Berber languages have been marginalized that only a few people speak it. French and Arabic are adopted instead by the Berber world as working languages. However, a branch of the Berber languages called “Tuareg” is still used a lingua franca in some parts of the Sahara Desert, especially in Algeria, Mali, Niger, and Libya. “Tamazight”, another branch, is an official language of Morocco and Algeria.
 

11. Zulu (isiZulu)

Among the variety of languages used in South Africa, Zulu (Niger–Congo language) is the most widely spoken language which is used by 24% of the population, 28 million speakers, understood by over 50% of South African people.
 

12. Afrikaans

Afrikaans is a Low Franconian West Germanic language that emerged from Dutch, spoken mainly in South Africa and Namibia as the primary lingua franca. Afrikaan's native speakers are around 23 million, including 7 million native speakers. Afrikaans speakers are also found in Australia, Belgium, Botswana, Canada, Germany, Lesotho, Malawi, the Netherlands, New Zealand, the UK, the USA, Zambia, and Zimbabwe.
 

13. English

English is the world’s lingua franca. About 1.5 billion people around the world speak English whether as a first language or a second language. In Africa, 700 million people speak English, mainly in Botswana, Burundi, Cameroon, Eswatini, Gambia, Ghana, Kenya, Lesotho, Liberia, Malawi, Mauritius, Namibia, Nigeria, Rwanda, Seychelles, Sierra Leone, Somaliland, South Africa, Sudan, Tanzania, Uganda, Zambia, Zimbabwe, Eritrea, and Ethiopia.
 

14. Xhosa:

Xhosa, also spelt isiXhosa, is a Niger–Congo language spoken in South Africa and Zimbabwe. It is a Bantu language with click sounds. Xhosa is spoken as a first language by 8.2 million people and by another 11 million as a second language in South Africa, making a total number of 19,200,000 speakers.
 
Check this relevant topic: Understanding the Challenges of Translating African Languages
 
In the following table, you’ll find the most spoken languages in Africa in more details:
 
Language Family Speakers Around the World Speaking Countries in Africa
Arabic Afroasiatic 420,000,000 Algeria, Chad, Comoros, Djibouti, Egypt, Eritrea, Libya, Mauritania, Morocco, Sahrawi Arab Democratic Republic, Somalia, Sudan, Tanzania (Zanzibar), Tunisia
Swahili Niger–Congo 150,000,000 Tanzania, Kenya, Uganda, Rwanda, DR of Congo
French Indo-European 300,000,000 The region of Abidjan, Ivory Coast, Gabon, Tunisia, Morocco, Mauritania, Algeria, West and Central Africa, Djibouti.
Hausa Afroasiatic 63,000,000 Nigeria, Ghana, Niger
Oromo Afroasiatic 35,000,000 Ethiopia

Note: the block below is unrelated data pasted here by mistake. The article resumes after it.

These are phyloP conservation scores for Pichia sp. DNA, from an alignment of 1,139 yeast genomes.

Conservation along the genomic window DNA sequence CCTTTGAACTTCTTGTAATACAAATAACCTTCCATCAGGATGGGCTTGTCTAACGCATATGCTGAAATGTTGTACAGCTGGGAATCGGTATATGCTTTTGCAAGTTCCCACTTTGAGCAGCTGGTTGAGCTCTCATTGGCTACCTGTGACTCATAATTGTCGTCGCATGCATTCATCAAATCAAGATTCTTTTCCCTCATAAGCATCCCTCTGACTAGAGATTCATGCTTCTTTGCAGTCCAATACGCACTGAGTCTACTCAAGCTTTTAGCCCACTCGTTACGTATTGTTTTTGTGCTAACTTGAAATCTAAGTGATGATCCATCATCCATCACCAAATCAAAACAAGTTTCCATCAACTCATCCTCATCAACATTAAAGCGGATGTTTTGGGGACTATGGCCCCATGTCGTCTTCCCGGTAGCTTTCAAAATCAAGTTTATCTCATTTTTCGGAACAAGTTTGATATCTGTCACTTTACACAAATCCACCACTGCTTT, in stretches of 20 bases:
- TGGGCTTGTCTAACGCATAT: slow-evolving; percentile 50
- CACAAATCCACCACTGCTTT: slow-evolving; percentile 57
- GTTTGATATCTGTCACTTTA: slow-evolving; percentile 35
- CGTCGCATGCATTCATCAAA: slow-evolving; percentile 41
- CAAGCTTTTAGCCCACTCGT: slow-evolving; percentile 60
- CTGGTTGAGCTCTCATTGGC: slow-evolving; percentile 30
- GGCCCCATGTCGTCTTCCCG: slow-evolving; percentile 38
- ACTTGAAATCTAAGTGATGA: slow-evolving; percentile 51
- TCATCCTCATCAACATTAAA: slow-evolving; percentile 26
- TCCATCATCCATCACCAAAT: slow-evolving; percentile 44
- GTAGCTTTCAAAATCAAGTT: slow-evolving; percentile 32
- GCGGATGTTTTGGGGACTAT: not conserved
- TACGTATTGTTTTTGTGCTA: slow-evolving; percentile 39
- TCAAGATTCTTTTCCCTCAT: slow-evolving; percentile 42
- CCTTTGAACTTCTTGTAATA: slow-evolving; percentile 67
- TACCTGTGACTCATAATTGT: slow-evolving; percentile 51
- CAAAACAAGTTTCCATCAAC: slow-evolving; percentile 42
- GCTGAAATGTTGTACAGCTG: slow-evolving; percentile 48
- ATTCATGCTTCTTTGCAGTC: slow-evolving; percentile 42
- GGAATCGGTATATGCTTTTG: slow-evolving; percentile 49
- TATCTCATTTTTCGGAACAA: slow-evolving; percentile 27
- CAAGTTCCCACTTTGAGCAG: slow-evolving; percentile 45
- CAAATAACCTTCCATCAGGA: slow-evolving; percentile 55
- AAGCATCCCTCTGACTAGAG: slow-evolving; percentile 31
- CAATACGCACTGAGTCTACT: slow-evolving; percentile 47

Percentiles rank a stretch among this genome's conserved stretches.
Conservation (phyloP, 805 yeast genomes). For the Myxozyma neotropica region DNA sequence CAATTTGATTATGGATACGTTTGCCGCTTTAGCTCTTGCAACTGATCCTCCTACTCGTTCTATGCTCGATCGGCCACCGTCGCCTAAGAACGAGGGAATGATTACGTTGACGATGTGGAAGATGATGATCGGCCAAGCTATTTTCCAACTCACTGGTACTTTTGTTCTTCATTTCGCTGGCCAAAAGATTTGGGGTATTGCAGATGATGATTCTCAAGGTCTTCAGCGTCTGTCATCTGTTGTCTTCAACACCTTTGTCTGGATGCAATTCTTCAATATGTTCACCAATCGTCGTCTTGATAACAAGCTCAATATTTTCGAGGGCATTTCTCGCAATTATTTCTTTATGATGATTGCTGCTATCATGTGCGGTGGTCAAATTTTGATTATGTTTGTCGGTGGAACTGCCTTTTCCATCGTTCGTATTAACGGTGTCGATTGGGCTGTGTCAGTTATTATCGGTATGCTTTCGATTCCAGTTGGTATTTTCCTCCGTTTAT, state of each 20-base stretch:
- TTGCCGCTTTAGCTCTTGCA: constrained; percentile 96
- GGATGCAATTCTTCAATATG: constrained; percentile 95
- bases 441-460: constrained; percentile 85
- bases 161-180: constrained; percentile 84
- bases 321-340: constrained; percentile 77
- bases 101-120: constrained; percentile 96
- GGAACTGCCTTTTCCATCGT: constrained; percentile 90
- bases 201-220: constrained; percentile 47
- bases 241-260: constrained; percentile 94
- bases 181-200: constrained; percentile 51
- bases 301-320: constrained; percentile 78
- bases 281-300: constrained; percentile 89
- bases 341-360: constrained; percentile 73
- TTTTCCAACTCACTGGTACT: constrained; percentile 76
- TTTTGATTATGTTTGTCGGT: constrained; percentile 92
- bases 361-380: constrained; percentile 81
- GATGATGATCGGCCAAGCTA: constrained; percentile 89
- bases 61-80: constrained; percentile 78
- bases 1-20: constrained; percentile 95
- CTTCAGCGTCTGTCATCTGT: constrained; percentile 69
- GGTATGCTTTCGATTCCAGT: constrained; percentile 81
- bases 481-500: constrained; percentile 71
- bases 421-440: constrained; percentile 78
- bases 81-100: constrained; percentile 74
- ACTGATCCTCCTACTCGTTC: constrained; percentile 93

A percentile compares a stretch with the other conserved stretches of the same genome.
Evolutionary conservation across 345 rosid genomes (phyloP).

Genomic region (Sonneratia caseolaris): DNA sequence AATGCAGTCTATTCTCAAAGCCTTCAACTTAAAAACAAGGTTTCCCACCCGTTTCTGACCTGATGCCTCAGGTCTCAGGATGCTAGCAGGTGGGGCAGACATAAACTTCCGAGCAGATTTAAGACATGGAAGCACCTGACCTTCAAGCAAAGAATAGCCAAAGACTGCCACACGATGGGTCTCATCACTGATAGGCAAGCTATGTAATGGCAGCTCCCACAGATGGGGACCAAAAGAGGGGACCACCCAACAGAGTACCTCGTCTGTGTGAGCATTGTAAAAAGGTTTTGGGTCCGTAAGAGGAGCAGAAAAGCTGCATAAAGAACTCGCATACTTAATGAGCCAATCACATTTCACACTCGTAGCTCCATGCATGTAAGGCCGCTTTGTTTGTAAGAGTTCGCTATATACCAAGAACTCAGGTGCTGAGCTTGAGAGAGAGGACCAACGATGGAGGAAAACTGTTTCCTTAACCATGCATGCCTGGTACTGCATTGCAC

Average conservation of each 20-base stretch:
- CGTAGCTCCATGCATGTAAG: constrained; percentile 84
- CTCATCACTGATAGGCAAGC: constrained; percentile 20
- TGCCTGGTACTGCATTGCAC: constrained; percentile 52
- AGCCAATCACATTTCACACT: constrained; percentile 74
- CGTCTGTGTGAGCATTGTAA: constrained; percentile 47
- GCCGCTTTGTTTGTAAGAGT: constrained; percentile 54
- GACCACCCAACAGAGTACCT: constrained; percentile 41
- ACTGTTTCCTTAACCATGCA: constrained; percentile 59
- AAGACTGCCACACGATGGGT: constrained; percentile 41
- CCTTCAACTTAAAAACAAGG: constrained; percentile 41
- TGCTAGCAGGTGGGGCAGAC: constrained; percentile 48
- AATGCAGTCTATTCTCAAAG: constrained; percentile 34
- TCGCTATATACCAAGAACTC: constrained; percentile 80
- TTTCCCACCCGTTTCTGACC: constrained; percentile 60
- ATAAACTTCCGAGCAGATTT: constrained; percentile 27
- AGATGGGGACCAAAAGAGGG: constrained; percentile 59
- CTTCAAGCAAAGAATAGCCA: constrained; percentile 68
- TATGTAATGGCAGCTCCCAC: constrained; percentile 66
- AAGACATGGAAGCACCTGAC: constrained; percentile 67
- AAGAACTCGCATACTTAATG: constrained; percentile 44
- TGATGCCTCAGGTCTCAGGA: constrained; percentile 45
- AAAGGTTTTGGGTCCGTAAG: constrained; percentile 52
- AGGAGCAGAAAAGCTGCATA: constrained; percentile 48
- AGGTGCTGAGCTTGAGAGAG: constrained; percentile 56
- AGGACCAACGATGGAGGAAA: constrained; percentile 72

Yoruba Niger–Congo 40,000,000 Nigeria, Benin, Togo
Igbo Niger–Congo 27,000,000 Nigeria
Fulani Niger–Congo 25,000,000 Senegal
Amharic Afroasiatic 22,000,000 Ethiopia
Malagasy Austronesian 18,000,000 Madagascar
Somali Afroasiatic 16,600,000 Somalia, Djibouti
Berber Afroasiatic 16,000,000 Morocco, Algeria
Portuguese Indo-European 250,000,000 Angola, Cape Verde, Guinea-Bissau, Equatorial Guinea, Mozambique, São Tomé and Príncipe
Akan Niger–Congo 11,000,000 Ghana
Zulu Niger–Congo 28,000,000 South Africa
Kinyarwanda Niger–Congo 9,800,000 Rwanda
Chewa Niger–Congo 12,000,000 Malawi, Zimbabwe
Kirundi Niger–Congo 8,800,000 Burundi
Xhosa Niger–Congo 19,200,000 South Africa, Zimbabwe
Mossi Niger–Congo 7,900,000 Burkina Faso
Afrikaans Indo-European 23,000,000 Namibia, South Africa, Lesotho, Malawi, Zambia, Zimbabwe
Shona Niger–Congo 14,200,000 Zimbabwe
Tigrinya Afroasiatic 7,000,000 Eritrea, Ethiopia
Gikuyu (Kikuyu) Niger–Congo 6,600,000 Kenya
English Indo-European 1,500,000,000 Botswana, Burundi, Cameroon, Eswatini, Gambia, Ghana, Kenya, Lesotho, Liberia, Malawi, Mauritius, Namibia, Nigeria, Rwanda, Seychelles, Sierra Leone, Somaliland, South Africa, Sudan, Tanzania, Uganda, Zambia, Zimbabwe, Eritrea, Ethiopia
Tshiluba (Luba-Kasai language) Niger–Congo 6,300,000 Democratic Republic of the Congo
Umbundu Niger–Congo 9,500,000 Angola
Tsonga (Xitsonga) Niger–Congo 8,900,000 South Africa, Zimbabwe, Mozambique
Sesotho Niger–Congo 13,500,000 Lesotho, South Africa, Zimbabwe
Kongo Niger–Congo 11,500,000 Angola, Republic of Congo and Democratic Republic of Congo
Lingala Niger–Congo 40,000,000 Democratic Republic of the Congo, Republic of Congo
Luganda Niger-Congo 16,000,000 Uganda
Spanish Indo-European 477,000,000 Equatorial Guinea, Spain (Ceuta, Melilla, Canary islands), Sahrawi Arab Democratic Republic, Morocco
 

 African languages translation

The booming of the middle class in several African countries like Tanzania, South Africa, and Kenya has attracted many industries to the African market. Interest in this market has given English to African translation great importance because even though locals know English, French or Portuguese, they prefer to read manuals and use mobile applications in their own languages. Somali, Swahili, Afrikaans, Zulu, Amharic, Xhosa, Malagasy, Hausa, and Tigrinya are some of the most requested African languages for localization.
Apart from the localization of websites and mobile applications, there is an increasing demand for translating contracts as well as educational and medical materials into African. Moreover, financial institutions have recently received numerous requirements for English to Zulu translation due to the expansion into South Africa and other countries that speak in Zulu
Africa is a rich continent, not only with languages but also with cultures, music, traditions, colors, etc. This makes it a potential region for more companies and investments to make money.
If you’re targeting an African country and need to localize your products into African languages, we definitely can help! 
Contact us to find more about African languages translation to English or any other language Here 

YOU CAN ALSO READ: 

Book Translation & eBook Generation Services
Games Localization in The Middle East​
Globalization, Internationalization, Localization and Translation
Bidirectional Languages, Everything You Need To Know 
5 Facts about The Arabic Language
Understanding the Challenges of Translating African Languages 
What is the difference between Translation and Localization? 
Arabic Marketing translation
A Look at Two Rare Languages: Hassaniya and Yiddish 
Funny mistakes in the voice over of games localization
Why you need ELearning localization?